Security Advisory - New Samba Bug Allows Remote Attackers to Execute Arbitrary Code as Root
A critical severity vulnerability in the Samba platform could allow attackers to gain remote code execution with root privileges on servers.
Samba is an interoperability suite that allows Windows and Linus/Unix-based hosts to work together and share file and print services with multi-platform devices on a common network, including SMB file-sharing. Gaining the ability to execute remote code as a root user means that an attacker would be able to read, modify or delete any files on the system, enumerate users, install malware (such as cryptominers or ransomware), and pivot to further into a corporate network.
The bug (CVE-2021-44142) specifically is an out-of-bounds heap read/write vulnerability in the VFS module called “vfs_fruit.” It affects all versions of Samba prior to v.4.13.17, and carries a rating of 9.9 out of 10 on the CVSS security-vulnerability severity scale. Additionally, some Samba-supporting Red Hat, SUSE Linux and Ubuntu packages are also affected.
The “fruit” module is used to provide “enhanced compatibility with Apple SMB clients and interoperability with a Netatalk 3 AFP fileserver,” through the use of extended file attributes (EA), according to company documentation.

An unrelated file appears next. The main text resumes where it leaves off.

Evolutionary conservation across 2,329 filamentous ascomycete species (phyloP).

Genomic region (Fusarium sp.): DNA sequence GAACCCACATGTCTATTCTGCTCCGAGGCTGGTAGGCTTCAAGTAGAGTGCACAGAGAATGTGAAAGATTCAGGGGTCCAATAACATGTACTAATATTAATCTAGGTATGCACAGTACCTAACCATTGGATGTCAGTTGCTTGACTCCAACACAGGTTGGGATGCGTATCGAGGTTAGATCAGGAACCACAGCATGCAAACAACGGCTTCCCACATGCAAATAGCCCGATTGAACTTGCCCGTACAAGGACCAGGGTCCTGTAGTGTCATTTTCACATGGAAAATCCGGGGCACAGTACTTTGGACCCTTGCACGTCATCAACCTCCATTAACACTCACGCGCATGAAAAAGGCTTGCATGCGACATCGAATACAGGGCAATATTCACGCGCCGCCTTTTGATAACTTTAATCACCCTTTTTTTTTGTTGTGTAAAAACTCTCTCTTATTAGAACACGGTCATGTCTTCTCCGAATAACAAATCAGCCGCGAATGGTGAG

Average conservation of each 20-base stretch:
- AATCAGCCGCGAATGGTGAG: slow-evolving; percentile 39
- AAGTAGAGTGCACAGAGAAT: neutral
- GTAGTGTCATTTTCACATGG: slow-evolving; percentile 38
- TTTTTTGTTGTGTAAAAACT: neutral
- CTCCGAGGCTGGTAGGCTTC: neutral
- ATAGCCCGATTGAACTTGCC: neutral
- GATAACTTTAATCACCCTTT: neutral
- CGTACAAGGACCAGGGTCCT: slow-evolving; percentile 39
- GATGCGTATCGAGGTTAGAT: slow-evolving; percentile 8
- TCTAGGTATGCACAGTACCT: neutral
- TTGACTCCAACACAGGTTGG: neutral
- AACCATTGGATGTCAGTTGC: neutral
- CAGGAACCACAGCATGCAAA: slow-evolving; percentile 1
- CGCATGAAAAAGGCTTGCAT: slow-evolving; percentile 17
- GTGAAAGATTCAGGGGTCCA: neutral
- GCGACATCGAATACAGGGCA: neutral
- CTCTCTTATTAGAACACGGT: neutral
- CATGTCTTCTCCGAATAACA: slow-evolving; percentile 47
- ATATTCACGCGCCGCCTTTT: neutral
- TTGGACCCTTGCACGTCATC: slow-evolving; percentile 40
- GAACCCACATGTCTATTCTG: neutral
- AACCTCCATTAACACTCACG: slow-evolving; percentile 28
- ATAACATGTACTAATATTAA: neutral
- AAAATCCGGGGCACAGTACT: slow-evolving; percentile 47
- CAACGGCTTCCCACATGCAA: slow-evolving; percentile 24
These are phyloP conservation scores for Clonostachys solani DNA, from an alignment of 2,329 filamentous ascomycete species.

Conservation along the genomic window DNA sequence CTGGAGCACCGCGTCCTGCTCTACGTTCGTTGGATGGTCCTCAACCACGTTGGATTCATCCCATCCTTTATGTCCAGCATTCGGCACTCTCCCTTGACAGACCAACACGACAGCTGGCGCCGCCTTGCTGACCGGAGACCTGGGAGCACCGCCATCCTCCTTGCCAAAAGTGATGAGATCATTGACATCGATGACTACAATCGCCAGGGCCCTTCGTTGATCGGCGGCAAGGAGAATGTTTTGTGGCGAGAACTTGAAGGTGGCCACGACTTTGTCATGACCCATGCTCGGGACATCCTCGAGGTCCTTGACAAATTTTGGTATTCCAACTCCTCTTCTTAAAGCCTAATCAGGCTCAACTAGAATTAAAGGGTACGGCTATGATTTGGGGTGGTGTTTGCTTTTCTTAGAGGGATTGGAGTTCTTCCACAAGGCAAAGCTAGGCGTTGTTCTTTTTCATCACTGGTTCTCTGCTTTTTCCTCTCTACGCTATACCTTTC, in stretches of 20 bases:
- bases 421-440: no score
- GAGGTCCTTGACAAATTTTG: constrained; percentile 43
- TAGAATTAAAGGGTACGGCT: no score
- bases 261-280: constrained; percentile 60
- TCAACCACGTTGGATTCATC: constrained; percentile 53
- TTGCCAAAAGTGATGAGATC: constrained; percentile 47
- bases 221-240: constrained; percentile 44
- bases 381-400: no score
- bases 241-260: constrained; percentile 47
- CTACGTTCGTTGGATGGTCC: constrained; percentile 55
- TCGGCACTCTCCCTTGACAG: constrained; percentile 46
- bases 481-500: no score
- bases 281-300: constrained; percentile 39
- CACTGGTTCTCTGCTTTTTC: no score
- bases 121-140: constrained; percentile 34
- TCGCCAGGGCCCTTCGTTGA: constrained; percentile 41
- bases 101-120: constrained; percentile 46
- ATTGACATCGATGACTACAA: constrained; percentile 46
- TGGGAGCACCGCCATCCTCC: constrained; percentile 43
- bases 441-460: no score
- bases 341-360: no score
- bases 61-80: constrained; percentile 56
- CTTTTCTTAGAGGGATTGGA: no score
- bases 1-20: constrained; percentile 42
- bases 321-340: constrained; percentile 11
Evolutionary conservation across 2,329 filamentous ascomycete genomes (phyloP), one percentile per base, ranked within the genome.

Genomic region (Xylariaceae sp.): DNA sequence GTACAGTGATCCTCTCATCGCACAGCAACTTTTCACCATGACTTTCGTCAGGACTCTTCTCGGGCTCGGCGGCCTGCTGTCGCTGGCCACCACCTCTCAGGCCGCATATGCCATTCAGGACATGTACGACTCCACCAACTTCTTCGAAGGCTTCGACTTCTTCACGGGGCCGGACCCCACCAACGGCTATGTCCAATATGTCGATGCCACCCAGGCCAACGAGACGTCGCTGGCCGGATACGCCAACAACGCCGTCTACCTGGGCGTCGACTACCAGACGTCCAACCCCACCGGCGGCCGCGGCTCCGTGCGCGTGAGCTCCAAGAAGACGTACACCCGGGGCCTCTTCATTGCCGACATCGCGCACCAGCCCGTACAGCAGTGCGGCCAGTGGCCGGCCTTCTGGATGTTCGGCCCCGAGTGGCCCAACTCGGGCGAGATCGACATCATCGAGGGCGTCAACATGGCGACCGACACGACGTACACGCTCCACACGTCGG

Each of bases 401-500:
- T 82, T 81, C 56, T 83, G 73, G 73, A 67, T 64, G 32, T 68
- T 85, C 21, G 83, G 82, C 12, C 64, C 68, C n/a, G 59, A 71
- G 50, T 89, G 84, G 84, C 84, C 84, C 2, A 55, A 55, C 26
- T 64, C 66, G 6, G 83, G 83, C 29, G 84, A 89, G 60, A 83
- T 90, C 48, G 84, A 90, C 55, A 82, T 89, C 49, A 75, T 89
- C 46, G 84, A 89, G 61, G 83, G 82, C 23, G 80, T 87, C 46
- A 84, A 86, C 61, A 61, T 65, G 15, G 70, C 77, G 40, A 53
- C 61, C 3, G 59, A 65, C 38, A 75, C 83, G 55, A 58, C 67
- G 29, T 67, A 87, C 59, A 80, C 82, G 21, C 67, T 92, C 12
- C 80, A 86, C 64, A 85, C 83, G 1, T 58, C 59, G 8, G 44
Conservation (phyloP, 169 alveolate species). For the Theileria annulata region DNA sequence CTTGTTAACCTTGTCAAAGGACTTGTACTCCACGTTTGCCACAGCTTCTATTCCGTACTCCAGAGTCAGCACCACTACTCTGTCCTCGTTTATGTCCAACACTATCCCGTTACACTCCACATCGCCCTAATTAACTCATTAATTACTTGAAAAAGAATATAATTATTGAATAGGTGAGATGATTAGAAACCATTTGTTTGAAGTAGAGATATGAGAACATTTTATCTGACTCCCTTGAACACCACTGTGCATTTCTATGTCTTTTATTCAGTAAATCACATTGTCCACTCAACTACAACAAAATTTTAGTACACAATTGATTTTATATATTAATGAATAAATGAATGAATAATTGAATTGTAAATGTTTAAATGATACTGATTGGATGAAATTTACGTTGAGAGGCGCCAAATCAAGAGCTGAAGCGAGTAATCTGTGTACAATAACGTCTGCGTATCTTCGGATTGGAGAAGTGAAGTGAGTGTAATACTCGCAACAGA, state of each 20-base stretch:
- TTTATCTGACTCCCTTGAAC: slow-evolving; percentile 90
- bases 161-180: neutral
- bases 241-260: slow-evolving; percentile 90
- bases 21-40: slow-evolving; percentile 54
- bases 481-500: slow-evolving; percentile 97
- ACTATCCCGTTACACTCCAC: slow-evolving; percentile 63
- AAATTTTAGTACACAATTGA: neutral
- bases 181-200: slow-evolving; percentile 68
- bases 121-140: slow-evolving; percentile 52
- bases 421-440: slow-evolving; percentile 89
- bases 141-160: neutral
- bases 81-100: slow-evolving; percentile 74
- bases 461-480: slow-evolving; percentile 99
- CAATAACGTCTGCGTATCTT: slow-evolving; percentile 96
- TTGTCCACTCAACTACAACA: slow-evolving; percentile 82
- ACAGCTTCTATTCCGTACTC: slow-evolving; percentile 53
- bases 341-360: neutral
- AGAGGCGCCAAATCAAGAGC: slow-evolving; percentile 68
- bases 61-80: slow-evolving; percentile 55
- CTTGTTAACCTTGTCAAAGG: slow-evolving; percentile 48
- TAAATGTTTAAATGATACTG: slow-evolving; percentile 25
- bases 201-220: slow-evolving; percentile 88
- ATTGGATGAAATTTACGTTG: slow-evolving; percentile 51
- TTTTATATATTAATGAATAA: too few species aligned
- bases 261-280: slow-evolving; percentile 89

The specific flaw exists within the parsing of EA metadata when opening files in smbd [i.e., the server daemon that provides filesharing and printing services to Windows clients]. The problem in vfs_fruit exists in the default configuration of the fruit VFS module using [specific modules] fruit:metadata=netatalk or fruit:resource=file.
Samba 4.13.17, 4.14.12 and 4.15.5 are the patched versions; administrators are urged to upgrade to these releases as soon as possible.
There is also a workaround available, according to the company, which involves removing the “fruit” module from the list of VFS objects in Samba configuration files: “Remove the ‘fruit’ VFS module from the list of configured VFS objects in any ‘vfs objects’ line in the Samba configuration smb.conf.”
Admins could also conceivably change the default settings for the the fruit:metadata or fruit:resource modules, but Samba warned that this would cause “all stored information to be inaccessible and will make it appear to macOS clients as if the information is lost.”